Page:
In a sea­son, only 70ml of rose oil is pro­duced or only 3ml in one batch. When the cou­ple aren’t at­tend­ing to the roses or the 400 olive trees or the cit­rus or­chard, they run a work­ing farm that is home to many chooks, a flock of har­lequin sheep, ducks and tur­keys all of which have been lov­ingly named.

Hav­ing re­cently ex­tended the home­stead’s bal­cony into a café, Vicki spends her week­ends cook­ing all day break­fasts, light lunches, morn­ing and af­ter­noon teas for vis­i­tors to the farm whether they have come for a farm tour or stayed in their B&B style, self-con­tained cabin or the de­light­ful old car­a­van that has been decked in and sits tran­quilly among one of the rose gar­dens.

“The café is just a nice thing to have for peo­ple to come and learn about us,” Vicki said.

“They can come and wan­der through the farm and then sit down in the café and have some home­made lemon but­ter cake, home­made scones, jam and cream and Turk­ish de­light made with pure rose wa­ter of course.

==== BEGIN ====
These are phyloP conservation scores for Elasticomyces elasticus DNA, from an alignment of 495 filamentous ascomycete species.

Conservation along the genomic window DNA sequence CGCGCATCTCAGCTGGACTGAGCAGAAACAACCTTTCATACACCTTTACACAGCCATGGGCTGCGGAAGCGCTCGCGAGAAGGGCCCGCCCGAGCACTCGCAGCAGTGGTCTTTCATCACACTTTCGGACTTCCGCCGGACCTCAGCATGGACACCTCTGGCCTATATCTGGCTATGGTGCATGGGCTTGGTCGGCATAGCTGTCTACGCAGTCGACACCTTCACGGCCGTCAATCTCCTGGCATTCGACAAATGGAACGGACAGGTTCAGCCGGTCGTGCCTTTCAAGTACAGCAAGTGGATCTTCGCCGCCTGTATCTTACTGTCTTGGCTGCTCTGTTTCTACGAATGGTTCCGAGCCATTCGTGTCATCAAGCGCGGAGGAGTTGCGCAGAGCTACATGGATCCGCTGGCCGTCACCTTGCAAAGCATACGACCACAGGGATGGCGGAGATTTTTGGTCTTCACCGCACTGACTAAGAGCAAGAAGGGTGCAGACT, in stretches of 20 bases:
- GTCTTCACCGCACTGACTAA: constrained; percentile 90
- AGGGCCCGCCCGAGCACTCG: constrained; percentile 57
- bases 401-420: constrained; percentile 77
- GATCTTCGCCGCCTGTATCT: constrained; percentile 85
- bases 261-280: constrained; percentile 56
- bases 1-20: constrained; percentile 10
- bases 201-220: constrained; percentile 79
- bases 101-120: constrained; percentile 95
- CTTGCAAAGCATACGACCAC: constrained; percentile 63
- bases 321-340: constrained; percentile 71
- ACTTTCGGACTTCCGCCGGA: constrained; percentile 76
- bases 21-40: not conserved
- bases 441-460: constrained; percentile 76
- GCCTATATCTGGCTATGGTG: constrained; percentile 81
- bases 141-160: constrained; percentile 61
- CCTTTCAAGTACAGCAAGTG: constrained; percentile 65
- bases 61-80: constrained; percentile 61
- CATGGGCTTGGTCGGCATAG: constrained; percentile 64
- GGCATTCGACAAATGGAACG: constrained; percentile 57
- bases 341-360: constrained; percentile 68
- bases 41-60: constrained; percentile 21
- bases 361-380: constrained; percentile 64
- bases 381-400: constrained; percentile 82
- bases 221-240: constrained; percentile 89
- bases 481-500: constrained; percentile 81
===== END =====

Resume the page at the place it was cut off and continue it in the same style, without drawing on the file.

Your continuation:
“Ev­ery­thing is sea­sonal, home­made and sourced lo­cally if we haven’t pro­duced it here.”

One thing the cou­ple are sure of is they do not want the busi­ness to get any big­ger as Vicki said “it de­feats the pur­pose of this life­style we have cho­sen”.

“We re­ally are en­joy­ing it and we en­joy hav­ing the time to talk to peo­ple when they come. “Mak­ing it too big takes away from the feel of the place.” Samaria Farm re­ally is a place that is a spe­cial ex­pe­ri­ence for the en­tire soul, body and mind.

“Grow­ing roses is like wine grapes in that where you grow it will de­pend on its dif­fer­ent qual­i­ties.” -Vicki­wight

NEW AD­VEN­TURE / Vicki and Al­lan Wight have spent the past six years prun­ing and weed­ing their ex­ten­sive acreage of rose gar­dens along­side learn­ing to dis­til rose petals.